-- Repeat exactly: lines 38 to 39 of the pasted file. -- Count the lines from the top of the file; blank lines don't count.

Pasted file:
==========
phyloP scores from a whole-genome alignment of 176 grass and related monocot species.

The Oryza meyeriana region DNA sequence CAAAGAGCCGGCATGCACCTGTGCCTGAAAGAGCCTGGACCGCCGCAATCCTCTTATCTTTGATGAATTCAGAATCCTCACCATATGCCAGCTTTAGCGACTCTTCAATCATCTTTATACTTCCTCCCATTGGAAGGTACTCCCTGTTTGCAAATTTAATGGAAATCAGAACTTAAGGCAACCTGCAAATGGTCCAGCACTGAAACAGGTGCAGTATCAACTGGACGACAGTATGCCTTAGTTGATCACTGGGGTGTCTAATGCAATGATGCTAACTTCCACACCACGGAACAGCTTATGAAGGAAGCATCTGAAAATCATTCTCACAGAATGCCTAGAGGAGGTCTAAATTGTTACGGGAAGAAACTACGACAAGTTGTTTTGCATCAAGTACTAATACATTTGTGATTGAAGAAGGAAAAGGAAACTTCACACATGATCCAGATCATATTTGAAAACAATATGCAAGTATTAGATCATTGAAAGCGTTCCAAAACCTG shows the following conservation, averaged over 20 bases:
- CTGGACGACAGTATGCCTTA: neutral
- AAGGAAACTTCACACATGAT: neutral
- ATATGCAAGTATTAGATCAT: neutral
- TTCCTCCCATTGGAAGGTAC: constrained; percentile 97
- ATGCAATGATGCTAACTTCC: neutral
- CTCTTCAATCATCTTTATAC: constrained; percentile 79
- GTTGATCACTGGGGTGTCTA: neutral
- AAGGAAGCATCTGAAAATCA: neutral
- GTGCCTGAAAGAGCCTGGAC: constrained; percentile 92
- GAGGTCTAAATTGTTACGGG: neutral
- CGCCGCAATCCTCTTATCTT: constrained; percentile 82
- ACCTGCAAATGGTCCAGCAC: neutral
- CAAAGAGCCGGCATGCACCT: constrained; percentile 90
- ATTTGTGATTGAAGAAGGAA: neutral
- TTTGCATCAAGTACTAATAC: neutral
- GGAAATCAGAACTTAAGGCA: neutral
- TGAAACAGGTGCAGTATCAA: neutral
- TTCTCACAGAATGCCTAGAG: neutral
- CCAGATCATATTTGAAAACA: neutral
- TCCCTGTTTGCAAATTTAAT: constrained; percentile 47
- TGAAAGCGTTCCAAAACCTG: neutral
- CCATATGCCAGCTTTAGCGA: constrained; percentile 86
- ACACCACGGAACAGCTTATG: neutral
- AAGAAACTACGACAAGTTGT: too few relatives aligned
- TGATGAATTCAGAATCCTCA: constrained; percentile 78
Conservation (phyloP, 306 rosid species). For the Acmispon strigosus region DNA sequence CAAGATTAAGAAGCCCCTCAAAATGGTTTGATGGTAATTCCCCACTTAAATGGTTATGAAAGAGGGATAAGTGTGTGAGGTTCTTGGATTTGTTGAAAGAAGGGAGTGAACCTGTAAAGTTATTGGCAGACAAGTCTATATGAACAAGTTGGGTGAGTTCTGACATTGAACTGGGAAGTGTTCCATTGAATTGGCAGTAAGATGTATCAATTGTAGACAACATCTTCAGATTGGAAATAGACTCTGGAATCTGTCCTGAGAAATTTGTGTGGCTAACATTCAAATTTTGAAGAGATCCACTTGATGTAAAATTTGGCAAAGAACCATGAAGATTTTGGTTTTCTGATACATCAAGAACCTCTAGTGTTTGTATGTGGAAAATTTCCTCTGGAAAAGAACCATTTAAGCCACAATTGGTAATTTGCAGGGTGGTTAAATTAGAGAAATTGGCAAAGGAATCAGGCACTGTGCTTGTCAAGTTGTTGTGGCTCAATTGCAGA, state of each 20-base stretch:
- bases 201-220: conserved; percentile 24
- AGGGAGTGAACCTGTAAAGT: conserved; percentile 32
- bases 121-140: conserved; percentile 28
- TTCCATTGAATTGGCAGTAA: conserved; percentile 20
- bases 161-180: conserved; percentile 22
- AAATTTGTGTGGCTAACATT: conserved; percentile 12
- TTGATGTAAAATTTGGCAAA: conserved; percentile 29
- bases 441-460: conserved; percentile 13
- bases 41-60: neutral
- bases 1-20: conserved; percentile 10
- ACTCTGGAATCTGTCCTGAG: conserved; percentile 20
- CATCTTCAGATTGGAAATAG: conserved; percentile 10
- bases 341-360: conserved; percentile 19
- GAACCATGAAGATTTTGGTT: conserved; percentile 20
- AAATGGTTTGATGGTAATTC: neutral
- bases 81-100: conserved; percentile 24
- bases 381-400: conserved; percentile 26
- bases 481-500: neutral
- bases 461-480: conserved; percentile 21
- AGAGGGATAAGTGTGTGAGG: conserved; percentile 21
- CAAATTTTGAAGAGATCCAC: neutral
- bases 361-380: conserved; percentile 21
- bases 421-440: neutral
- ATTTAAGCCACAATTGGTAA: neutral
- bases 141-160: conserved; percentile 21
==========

- bases 1-20: conserved; percentile 10
- ACTCTGGAATCTGTCCTGAG: conserved; percentile 20